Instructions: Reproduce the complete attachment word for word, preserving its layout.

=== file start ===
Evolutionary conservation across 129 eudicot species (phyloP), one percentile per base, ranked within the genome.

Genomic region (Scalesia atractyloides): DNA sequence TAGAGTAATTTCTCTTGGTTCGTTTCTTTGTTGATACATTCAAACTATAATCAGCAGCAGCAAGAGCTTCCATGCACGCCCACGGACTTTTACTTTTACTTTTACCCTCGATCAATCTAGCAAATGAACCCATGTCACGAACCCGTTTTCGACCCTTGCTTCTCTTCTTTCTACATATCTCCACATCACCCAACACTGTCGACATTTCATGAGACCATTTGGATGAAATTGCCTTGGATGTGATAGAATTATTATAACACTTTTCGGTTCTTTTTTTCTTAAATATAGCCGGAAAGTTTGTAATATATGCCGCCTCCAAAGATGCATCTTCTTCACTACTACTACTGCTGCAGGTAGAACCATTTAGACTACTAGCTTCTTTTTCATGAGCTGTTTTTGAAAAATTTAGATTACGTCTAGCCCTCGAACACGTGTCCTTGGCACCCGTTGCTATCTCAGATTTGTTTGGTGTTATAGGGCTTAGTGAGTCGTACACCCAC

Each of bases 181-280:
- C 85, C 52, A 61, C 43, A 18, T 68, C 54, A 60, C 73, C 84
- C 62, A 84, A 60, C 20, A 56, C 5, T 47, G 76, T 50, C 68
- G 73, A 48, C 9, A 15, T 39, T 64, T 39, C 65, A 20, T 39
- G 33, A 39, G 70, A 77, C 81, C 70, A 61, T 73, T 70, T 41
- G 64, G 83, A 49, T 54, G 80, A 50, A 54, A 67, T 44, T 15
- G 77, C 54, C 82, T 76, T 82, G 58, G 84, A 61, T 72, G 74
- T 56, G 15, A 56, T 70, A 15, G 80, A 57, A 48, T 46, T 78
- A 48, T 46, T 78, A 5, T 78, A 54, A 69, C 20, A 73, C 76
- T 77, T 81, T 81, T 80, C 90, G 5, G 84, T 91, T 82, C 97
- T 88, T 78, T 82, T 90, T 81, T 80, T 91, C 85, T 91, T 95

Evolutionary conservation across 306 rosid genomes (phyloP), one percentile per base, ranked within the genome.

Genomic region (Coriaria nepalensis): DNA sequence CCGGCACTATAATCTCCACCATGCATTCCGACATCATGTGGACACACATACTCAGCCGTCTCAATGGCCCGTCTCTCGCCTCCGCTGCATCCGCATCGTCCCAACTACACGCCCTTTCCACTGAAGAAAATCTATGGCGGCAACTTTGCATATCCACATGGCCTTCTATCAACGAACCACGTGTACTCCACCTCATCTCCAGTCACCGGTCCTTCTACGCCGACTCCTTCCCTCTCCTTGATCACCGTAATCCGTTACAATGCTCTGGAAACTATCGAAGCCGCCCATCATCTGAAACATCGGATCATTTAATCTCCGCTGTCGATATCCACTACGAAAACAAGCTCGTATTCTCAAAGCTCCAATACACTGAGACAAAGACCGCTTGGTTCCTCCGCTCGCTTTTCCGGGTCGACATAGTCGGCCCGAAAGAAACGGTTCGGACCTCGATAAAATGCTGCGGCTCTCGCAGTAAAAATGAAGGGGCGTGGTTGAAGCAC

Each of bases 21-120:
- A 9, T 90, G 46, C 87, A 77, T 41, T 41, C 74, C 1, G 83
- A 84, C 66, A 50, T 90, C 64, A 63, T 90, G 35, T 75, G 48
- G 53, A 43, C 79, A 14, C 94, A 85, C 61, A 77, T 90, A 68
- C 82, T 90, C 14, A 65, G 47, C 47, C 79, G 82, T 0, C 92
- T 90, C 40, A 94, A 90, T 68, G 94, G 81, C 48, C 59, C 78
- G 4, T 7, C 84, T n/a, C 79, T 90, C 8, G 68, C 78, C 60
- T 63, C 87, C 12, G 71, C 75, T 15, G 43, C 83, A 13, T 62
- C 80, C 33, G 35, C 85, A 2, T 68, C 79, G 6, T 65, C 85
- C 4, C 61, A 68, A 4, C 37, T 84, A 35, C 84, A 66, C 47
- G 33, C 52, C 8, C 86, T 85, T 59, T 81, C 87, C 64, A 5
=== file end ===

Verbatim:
Evolutionary conservation across 129 eudicot species (phyloP), one percentile per base, ranked within the genome.

Genomic region (Scalesia atractyloides): DNA sequence TAGAGTAATTTCTCTTGGTTCGTTTCTTTGTTGATACATTCAAACTATAATCAGCAGCAGCAAGAGCTTCCATGCACGCCCACGGACTTTTACTTTTACTTTTACCCTCGATCAATCTAGCAAATGAACCCATGTCACGAACCCGTTTTCGACCCTTGCTTCTCTTCTTTCTACATATCTCCACATCACCCAACACTGTCGACATTTCATGAGACCATTTGGATGAAATTGCCTTGGATGTGATAGAATTATTATAACACTTTTCGGTTCTTTTTTTCTTAAATATAGCCGGAAAGTTTGTAATATATGCCGCCTCCAAAGATGCATCTTCTTCACTACTACTACTGCTGCAGGTAGAACCATTTAGACTACTAGCTTCTTTTTCATGAGCTGTTTTTGAAAAATTTAGATTACGTCTAGCCCTCGAACACGTGTCCTTGGCACCCGTTGCTATCTCAGATTTGTTTGGTGTTATAGGGCTTAGTGAGTCGTACACCCAC

Each of bases 181-280:
- C 85, C 52, A 61, C 43, A 18, T 68, C 54, A 60, C 73, C 84
- C 62, A 84, A 60, C 20, A 56, C 5, T 47, G 76, T 50, C 68
- G 73, A 48, C 9, A 15, T 39, T 64, T 39, C 65, A 20, T 39
- G 33, A 39, G 70, A 77, C 81, C 70, A 61, T 73, T 70, T 41
- G 64, G 83, A 49, T 54, G 80, A 50, A 54, A 67, T 44, T 15
- G 77, C 54, C 82, T 76, T 82, G 58, G 84, A 61, T 72, G 74
- T 56, G 15, A 56, T 70, A 15, G 80, A 57, A 48, T 46, T 78
- A 48, T 46, T 78, A 5, T 78, A 54, A 69, C 20, A 73, C 76
- T 77, T 81, T 81, T 80, C 90, G 5, G 84, T 91, T 82, C 97
- T 88, T 78, T 82, T 90, T 81, T 80, T 91, C 85, T 91, T 95

Evolutionary conservation across 306 rosid genomes (phyloP), one percentile per base, ranked within the genome.

Genomic region (Coriaria nepalensis): DNA sequence CCGGCACTATAATCTCCACCATGCATTCCGACATCATGTGGACACACATACTCAGCCGTCTCAATGGCCCGTCTCTCGCCTCCGCTGCATCCGCATCGTCCCAACTACACGCCCTTTCCACTGAAGAAAATCTATGGCGGCAACTTTGCATATCCACATGGCCTTCTATCAACGAACCACGTGTACTCCACCTCATCTCCAGTCACCGGTCCTTCTACGCCGACTCCTTCCCTCTCCTTGATCACCGTAATCCGTTACAATGCTCTGGAAACTATCGAAGCCGCCCATCATCTGAAACATCGGATCATTTAATCTCCGCTGTCGATATCCACTACGAAAACAAGCTCGTATTCTCAAAGCTCCAATACACTGAGACAAAGACCGCTTGGTTCCTCCGCTCGCTTTTCCGGGTCGACATAGTCGGCCCGAAAGAAACGGTTCGGACCTCGATAAAATGCTGCGGCTCTCGCAGTAAAAATGAAGGGGCGTGGTTGAAGCAC

Each of bases 21-120:
- A 9, T 90, G 46, C 87, A 77, T 41, T 41, C 74, C 1, G 83
- A 84, C 66, A 50, T 90, C 64, A 63, T 90, G 35, T 75, G 48
- G 53, A 43, C 79, A 14, C 94, A 85, C 61, A 77, T 90, A 68
- C 82, T 90, C 14, A 65, G 47, C 47, C 79, G 82, T 0, C 92
- T 90, C 40, A 94, A 90, T 68, G 94, G 81, C 48, C 59, C 78
- G 4, T 7, C 84, T n/a, C 79, T 90, C 8, G 68, C 78, C 60
- T 63, C 87, C 12, G 71, C 75, T 15, G 43, C 83, A 13, T 62
- C 80, C 33, G 35, C 85, A 2, T 68, C 79, G 6, T 65, C 85
- C 4, C 61, A 68, A 4, C 37, T 84, A 35, C 84, A 66, C 47
- G 33, C 52, C 8, C 86, T 85, T 59, T 81, C 87, C 64, A 5